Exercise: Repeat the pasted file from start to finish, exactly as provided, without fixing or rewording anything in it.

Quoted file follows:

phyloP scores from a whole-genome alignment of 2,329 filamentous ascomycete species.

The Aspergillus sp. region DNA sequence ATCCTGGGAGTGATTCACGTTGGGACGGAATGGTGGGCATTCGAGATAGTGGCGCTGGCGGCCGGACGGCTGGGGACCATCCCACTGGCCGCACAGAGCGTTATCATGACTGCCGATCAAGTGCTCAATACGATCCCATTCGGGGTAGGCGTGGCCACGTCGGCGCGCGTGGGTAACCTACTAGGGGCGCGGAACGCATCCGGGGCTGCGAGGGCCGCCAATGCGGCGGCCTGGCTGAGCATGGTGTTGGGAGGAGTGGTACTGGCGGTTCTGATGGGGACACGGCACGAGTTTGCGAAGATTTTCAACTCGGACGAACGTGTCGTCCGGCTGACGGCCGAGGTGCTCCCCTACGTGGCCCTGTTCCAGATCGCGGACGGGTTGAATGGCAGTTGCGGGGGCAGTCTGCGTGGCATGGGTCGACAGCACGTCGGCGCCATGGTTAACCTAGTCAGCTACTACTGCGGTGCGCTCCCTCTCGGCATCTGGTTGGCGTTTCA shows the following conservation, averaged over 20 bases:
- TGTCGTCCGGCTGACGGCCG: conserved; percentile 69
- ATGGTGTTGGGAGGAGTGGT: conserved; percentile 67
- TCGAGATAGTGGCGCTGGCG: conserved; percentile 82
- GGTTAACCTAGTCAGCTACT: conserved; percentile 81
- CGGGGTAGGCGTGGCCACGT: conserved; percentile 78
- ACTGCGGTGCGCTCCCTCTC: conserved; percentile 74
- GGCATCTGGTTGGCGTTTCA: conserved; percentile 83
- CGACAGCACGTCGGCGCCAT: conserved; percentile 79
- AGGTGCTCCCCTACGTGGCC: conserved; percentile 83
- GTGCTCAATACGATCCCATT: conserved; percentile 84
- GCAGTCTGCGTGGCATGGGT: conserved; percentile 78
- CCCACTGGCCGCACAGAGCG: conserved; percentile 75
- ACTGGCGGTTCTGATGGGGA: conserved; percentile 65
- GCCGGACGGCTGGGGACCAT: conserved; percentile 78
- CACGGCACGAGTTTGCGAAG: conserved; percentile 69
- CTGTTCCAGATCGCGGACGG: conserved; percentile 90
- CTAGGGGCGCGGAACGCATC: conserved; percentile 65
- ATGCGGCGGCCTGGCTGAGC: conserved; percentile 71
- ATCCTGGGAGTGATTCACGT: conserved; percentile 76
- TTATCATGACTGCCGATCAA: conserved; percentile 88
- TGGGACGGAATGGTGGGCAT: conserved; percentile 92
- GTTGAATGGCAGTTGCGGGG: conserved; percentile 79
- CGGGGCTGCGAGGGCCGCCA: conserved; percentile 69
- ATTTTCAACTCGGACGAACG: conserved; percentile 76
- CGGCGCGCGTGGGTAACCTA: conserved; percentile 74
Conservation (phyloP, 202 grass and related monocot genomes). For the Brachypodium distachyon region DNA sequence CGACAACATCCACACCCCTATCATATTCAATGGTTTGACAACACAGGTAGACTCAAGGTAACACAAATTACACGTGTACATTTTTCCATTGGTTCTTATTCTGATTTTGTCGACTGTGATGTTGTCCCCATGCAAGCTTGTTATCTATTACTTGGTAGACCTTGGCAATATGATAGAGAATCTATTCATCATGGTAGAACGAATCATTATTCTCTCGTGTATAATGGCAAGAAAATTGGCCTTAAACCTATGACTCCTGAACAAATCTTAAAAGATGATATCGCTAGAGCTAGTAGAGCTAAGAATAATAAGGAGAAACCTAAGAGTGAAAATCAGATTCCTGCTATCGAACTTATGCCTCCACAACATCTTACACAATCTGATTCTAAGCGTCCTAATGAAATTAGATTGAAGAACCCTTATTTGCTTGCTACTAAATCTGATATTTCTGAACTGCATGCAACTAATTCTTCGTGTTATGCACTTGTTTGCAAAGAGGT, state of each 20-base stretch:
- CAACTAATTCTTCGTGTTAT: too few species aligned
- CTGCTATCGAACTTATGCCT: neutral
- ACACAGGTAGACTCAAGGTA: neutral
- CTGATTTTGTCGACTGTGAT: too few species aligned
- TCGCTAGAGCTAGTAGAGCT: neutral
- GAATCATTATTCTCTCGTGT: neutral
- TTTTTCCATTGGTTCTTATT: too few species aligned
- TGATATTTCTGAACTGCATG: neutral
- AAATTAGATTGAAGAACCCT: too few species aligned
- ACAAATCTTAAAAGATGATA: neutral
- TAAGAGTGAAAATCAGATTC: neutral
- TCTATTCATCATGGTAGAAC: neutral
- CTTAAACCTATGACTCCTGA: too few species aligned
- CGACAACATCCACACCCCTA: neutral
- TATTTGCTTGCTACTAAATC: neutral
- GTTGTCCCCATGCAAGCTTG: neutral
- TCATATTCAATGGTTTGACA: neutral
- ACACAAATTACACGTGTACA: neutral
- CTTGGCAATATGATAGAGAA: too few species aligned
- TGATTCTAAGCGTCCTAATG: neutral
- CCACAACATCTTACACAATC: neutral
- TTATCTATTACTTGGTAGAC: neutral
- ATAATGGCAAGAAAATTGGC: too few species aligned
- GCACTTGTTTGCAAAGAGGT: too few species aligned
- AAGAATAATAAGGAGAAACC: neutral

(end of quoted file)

phyloP scores from a whole-genome alignment of 2,329 filamentous ascomycete species.

The Aspergillus sp. region DNA sequence ATCCTGGGAGTGATTCACGTTGGGACGGAATGGTGGGCATTCGAGATAGTGGCGCTGGCGGCCGGACGGCTGGGGACCATCCCACTGGCCGCACAGAGCGTTATCATGACTGCCGATCAAGTGCTCAATACGATCCCATTCGGGGTAGGCGTGGCCACGTCGGCGCGCGTGGGTAACCTACTAGGGGCGCGGAACGCATCCGGGGCTGCGAGGGCCGCCAATGCGGCGGCCTGGCTGAGCATGGTGTTGGGAGGAGTGGTACTGGCGGTTCTGATGGGGACACGGCACGAGTTTGCGAAGATTTTCAACTCGGACGAACGTGTCGTCCGGCTGACGGCCGAGGTGCTCCCCTACGTGGCCCTGTTCCAGATCGCGGACGGGTTGAATGGCAGTTGCGGGGGCAGTCTGCGTGGCATGGGTCGACAGCACGTCGGCGCCATGGTTAACCTAGTCAGCTACTACTGCGGTGCGCTCCCTCTCGGCATCTGGTTGGCGTTTCA shows the following conservation, averaged over 20 bases:
- TGTCGTCCGGCTGACGGCCG: conserved; percentile 69
- ATGGTGTTGGGAGGAGTGGT: conserved; percentile 67
- TCGAGATAGTGGCGCTGGCG: conserved; percentile 82
- GGTTAACCTAGTCAGCTACT: conserved; percentile 81
- CGGGGTAGGCGTGGCCACGT: conserved; percentile 78
- ACTGCGGTGCGCTCCCTCTC: conserved; percentile 74
- GGCATCTGGTTGGCGTTTCA: conserved; percentile 83
- CGACAGCACGTCGGCGCCAT: conserved; percentile 79
- AGGTGCTCCCCTACGTGGCC: conserved; percentile 83
- GTGCTCAATACGATCCCATT: conserved; percentile 84
- GCAGTCTGCGTGGCATGGGT: conserved; percentile 78
- CCCACTGGCCGCACAGAGCG: conserved; percentile 75
- ACTGGCGGTTCTGATGGGGA: conserved; percentile 65
- GCCGGACGGCTGGGGACCAT: conserved; percentile 78
- CACGGCACGAGTTTGCGAAG: conserved; percentile 69
- CTGTTCCAGATCGCGGACGG: conserved; percentile 90
- CTAGGGGCGCGGAACGCATC: conserved; percentile 65
- ATGCGGCGGCCTGGCTGAGC: conserved; percentile 71
- ATCCTGGGAGTGATTCACGT: conserved; percentile 76
- TTATCATGACTGCCGATCAA: conserved; percentile 88
- TGGGACGGAATGGTGGGCAT: conserved; percentile 92
- GTTGAATGGCAGTTGCGGGG: conserved; percentile 79
- CGGGGCTGCGAGGGCCGCCA: conserved; percentile 69
- ATTTTCAACTCGGACGAACG: conserved; percentile 76
- CGGCGCGCGTGGGTAACCTA: conserved; percentile 74
Conservation (phyloP, 202 grass and related monocot genomes). For the Brachypodium distachyon region DNA sequence CGACAACATCCACACCCCTATCATATTCAATGGTTTGACAACACAGGTAGACTCAAGGTAACACAAATTACACGTGTACATTTTTCCATTGGTTCTTATTCTGATTTTGTCGACTGTGATGTTGTCCCCATGCAAGCTTGTTATCTATTACTTGGTAGACCTTGGCAATATGATAGAGAATCTATTCATCATGGTAGAACGAATCATTATTCTCTCGTGTATAATGGCAAGAAAATTGGCCTTAAACCTATGACTCCTGAACAAATCTTAAAAGATGATATCGCTAGAGCTAGTAGAGCTAAGAATAATAAGGAGAAACCTAAGAGTGAAAATCAGATTCCTGCTATCGAACTTATGCCTCCACAACATCTTACACAATCTGATTCTAAGCGTCCTAATGAAATTAGATTGAAGAACCCTTATTTGCTTGCTACTAAATCTGATATTTCTGAACTGCATGCAACTAATTCTTCGTGTTATGCACTTGTTTGCAAAGAGGT, state of each 20-base stretch:
- CAACTAATTCTTCGTGTTAT: too few species aligned
- CTGCTATCGAACTTATGCCT: neutral
- ACACAGGTAGACTCAAGGTA: neutral
- CTGATTTTGTCGACTGTGAT: too few species aligned
- TCGCTAGAGCTAGTAGAGCT: neutral
- GAATCATTATTCTCTCGTGT: neutral
- TTTTTCCATTGGTTCTTATT: too few species aligned
- TGATATTTCTGAACTGCATG: neutral
- AAATTAGATTGAAGAACCCT: too few species aligned
- ACAAATCTTAAAAGATGATA: neutral
- TAAGAGTGAAAATCAGATTC: neutral
- TCTATTCATCATGGTAGAAC: neutral
- CTTAAACCTATGACTCCTGA: too few species aligned
- CGACAACATCCACACCCCTA: neutral
- TATTTGCTTGCTACTAAATC: neutral
- GTTGTCCCCATGCAAGCTTG: neutral
- TCATATTCAATGGTTTGACA: neutral
- ACACAAATTACACGTGTACA: neutral
- CTTGGCAATATGATAGAGAA: too few species aligned
- TGATTCTAAGCGTCCTAATG: neutral
- CCACAACATCTTACACAATC: neutral
- TTATCTATTACTTGGTAGAC: neutral
- ATAATGGCAAGAAAATTGGC: too few species aligned
- GCACTTGTTTGCAAAGAGGT: too few species aligned
- AAGAATAATAAGGAGAAACC: neutral